Donna is the person who was with Sawyere in the very beginning, and she’ll stay with him until he’s adopted, and, quite likely, even beyond. Sawyere was a stray, so nothing is known about him before the time he was brought in to the Elmore S.P.C.A. in Plattsburgh, NY. So, to all intents and purposes, in the minds of all the people you’ll read about here, Sawyere was ‘born’ once he arrived at Elmore.
Of course, all of us are theorizing about what his life pre-Elmore might have been like, and there are clues. His sensitivity to having his head and neck touched is a clue, for instance, and the one which gets talked about most often.
Donna lives in Canada. She has never been to the Elmore shelter in person, although she ‘knows’ the people who work there and thinks of them as friends. Donna donates her time to take the information given to her about the dogs at Elmore and share it on Facebook. She’s a poster, and a poster extraordinaire, and I’m not just saying that because she’s going to read this. 🙂 It’s true. The main reason I couldn’t get Sawyere out of my mind is because of the excellent job Donna did posting him. Each time one of her posts about Sawyere came across my desk, I crossposted it, hoping that he’d be adopted so that I could stop worrying about him. And when that didn’t happen, I felt anguish at the thought of this human who had been trying so hard to save his life, but who’d finally had to admit defeat. I didn’t know her yet, but I felt for her. She’s a huge part of why I decided to help Sawyere.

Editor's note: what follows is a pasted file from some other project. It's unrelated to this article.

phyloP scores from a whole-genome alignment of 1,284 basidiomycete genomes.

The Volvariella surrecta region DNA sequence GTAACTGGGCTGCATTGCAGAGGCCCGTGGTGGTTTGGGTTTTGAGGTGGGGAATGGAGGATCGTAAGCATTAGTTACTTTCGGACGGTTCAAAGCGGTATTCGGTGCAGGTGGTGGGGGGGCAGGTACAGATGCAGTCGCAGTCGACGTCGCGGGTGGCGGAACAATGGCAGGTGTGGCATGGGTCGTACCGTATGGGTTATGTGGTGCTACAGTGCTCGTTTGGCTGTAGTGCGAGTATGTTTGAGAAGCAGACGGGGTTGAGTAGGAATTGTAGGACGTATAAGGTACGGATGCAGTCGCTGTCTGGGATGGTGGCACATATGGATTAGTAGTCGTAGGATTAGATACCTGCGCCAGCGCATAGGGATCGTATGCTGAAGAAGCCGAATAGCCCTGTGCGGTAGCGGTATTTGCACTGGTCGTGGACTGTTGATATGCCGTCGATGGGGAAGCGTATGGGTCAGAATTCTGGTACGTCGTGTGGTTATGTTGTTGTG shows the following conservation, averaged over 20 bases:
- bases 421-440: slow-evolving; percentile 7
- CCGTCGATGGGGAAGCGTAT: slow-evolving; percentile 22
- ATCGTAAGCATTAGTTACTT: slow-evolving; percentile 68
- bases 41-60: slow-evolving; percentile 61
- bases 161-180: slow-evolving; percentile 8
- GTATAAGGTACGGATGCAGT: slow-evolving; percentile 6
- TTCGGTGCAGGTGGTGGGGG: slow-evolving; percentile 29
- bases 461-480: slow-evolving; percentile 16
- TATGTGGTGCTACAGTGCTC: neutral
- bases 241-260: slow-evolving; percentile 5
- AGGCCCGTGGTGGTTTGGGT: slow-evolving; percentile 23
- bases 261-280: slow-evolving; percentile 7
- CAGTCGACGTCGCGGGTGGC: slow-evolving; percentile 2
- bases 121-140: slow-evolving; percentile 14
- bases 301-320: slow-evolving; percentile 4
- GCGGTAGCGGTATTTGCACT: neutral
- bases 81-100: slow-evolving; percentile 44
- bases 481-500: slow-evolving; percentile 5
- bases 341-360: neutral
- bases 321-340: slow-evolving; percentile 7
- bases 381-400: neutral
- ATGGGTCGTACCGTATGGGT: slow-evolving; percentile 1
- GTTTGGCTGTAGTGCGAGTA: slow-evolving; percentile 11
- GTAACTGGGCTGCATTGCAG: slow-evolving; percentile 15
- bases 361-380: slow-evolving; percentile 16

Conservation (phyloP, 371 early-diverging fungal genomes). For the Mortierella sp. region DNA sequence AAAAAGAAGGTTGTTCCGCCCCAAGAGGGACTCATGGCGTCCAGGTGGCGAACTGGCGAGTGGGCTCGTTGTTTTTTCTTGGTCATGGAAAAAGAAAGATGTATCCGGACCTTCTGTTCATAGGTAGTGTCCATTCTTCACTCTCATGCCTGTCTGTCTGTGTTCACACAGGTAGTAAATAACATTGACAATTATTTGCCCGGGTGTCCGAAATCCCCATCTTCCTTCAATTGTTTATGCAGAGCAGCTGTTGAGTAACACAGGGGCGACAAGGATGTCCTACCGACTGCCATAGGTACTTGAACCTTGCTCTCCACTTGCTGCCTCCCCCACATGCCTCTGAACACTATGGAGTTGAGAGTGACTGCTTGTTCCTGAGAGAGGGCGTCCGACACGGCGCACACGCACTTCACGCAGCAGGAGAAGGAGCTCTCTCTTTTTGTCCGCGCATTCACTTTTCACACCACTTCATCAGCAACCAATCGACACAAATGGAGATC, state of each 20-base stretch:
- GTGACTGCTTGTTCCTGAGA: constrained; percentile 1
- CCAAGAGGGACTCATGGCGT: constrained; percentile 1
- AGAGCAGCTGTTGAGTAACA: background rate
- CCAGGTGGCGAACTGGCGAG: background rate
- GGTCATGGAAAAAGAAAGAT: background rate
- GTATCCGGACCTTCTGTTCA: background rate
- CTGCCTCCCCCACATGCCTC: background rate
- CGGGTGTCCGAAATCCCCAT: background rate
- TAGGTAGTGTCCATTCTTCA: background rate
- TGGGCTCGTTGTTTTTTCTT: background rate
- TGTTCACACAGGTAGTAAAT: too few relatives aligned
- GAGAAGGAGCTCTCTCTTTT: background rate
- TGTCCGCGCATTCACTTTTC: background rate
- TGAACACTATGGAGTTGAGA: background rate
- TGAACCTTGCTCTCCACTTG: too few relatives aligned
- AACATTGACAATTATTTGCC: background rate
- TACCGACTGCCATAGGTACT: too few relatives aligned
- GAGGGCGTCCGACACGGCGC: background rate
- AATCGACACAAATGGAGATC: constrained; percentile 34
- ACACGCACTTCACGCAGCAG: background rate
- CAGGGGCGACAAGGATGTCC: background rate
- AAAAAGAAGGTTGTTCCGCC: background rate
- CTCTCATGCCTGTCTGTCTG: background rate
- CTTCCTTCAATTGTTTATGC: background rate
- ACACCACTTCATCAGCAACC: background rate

Donna also does the postings for a whole other shelter, one in Ohio where they are still using a gas chamber. (You’ll be hearing more about this shelter and its excellent director, Marty, another powerhouse of a rescuer.) Donna works for hours each day, sharing the dogs from both these shelters, for no money and no other reward, except for the satisfaction of knowing she has helped save a life. She’s the crème de la crème of the dog posters on Facebook.
And then there’s Judy, the Vice President of the board of directors at the Elmore S.P.C.A. Although they’ve never met in person, Donna thinks of Judy as her best friend, and they are one hell of a team. Both women are willing to do anything to save the dogs they feel responsible for, and they’re extremely easy to work with, which is not always the case in rescue. It’s Judy who will be foregoing a shelter adoption event to drive Sawyere to me, two days from now. Now that’s the kind of person a shelter wants on its board. I’m very much looking forward to meeting her.